Are You a Good Patient After a Surgery?

Your daughter makes recovery from surgery look like a walk in the park. After having her left hip labrum repaired and a small part of her bone shaved off, she has followed the doctor’s orders exactly. Although she ran three and half miles the day before surgery she has been patiently working through the post operation directions. She waited the full 72 hours before showering after the procedure. It is now two and half weeks post op and she is still only putting the equivalent of 25 pounds weight on the hip, and is using her crutches as directed. When the doctor explained that she should go though the walking motion at the appointment three days after surgery she immediately made the transition.

Unfortunately, one of the reasons the your 21 year old daughter is such a good patient is that she is well practiced. After two different surgeries for three fingers with trigger release problems, she has had another four surgeries in the last six years: twice on her right ankle, once on her left shoulder, and now on her left hip. These last four injuries have all been a direct result of her 18 years of competitive gymnastics. As a result, the previous ankle and hip surgeries have had her rehabbing back into the gym, which was really motivation to follow the doctor’s orders. this time, however, she is rehabbing for herself and has a goal to be back to full mobility in another three weeks when she starts an accelerated nursing degree program.

From Wound infection to Back Pain, Rehab Work Is Not Always Easy

This time your daughter is being especially careful as she prepares for the last three weeks of being on crutches. She obviously wants to get back to running as soon as possible, but she knows that limiting her rehab work to being on an exercise bike, first with non and then limited resistance, is the prescribed route. She wants to be able to be at her best on the day one of nursing school, so she is willing to take these first weeks slowly.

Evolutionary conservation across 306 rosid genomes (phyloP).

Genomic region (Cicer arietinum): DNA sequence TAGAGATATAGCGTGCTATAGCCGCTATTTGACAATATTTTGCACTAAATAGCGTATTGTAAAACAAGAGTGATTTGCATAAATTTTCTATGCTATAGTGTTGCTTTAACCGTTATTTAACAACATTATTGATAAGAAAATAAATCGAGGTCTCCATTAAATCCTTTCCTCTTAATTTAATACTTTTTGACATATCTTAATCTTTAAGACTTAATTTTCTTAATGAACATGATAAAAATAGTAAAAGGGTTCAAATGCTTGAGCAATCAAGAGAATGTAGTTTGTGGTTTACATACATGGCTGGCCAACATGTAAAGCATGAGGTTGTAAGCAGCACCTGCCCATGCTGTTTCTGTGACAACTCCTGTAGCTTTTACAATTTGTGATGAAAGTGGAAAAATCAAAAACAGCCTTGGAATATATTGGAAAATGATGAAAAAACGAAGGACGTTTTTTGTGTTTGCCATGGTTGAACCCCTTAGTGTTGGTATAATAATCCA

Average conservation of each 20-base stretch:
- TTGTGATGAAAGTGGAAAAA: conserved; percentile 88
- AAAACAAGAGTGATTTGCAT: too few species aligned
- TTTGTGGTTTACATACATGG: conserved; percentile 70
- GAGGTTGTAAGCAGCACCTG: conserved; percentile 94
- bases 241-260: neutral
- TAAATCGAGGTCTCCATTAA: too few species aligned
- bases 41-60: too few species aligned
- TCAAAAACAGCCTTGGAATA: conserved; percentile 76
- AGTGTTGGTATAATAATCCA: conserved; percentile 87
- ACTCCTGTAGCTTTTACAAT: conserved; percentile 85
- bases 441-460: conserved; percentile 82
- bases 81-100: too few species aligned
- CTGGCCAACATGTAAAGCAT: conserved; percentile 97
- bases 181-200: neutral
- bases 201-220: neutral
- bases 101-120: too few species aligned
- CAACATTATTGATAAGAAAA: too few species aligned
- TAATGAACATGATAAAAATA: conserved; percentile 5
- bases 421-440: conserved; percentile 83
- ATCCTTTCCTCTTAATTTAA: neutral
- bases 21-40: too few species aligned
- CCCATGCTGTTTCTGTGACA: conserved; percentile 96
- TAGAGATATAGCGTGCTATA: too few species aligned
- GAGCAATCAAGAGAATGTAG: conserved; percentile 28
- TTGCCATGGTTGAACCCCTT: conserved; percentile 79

Sometimes it is a history of challenging surgeries that turns a first time nursing student into a success. Nursing students who have had to deal with surgeries, including wound infections and injury care can often more carefully and thoughtfully explain a patient’s post op plan. And while would infections are not limited to surgical procedures, if a nursing student has been a patient on a number of occasions they likely understand what their own patients will be concerned with.

Sports injury medical care requires paying attention to incisions, following through on rehab, and taking medications as described. From getting stitches for a mishap on vacation to recovering from surgery after an athletic injury, doctors and nurses many not always make the best patients, but if they were a patient before pursuing their medical career they just might make great candidates for their chosen professions.

The latest research indicates that emergency room visits now number approximately 110 million a year, and whether these visits are from wound infection after a surgery or for a beach accident, patients will always rely on the experienced doctors and nurses.

Nearly 60% of all urgent care centers have a wait time of less than 15 minutes to see a physician or mid-level provider, and 65% have a physician on-site at all times. Fortunately, many of these patients are able to see a nurse even sooner. And some of these nurses are very experienced, even in being on the patient side of the visit.

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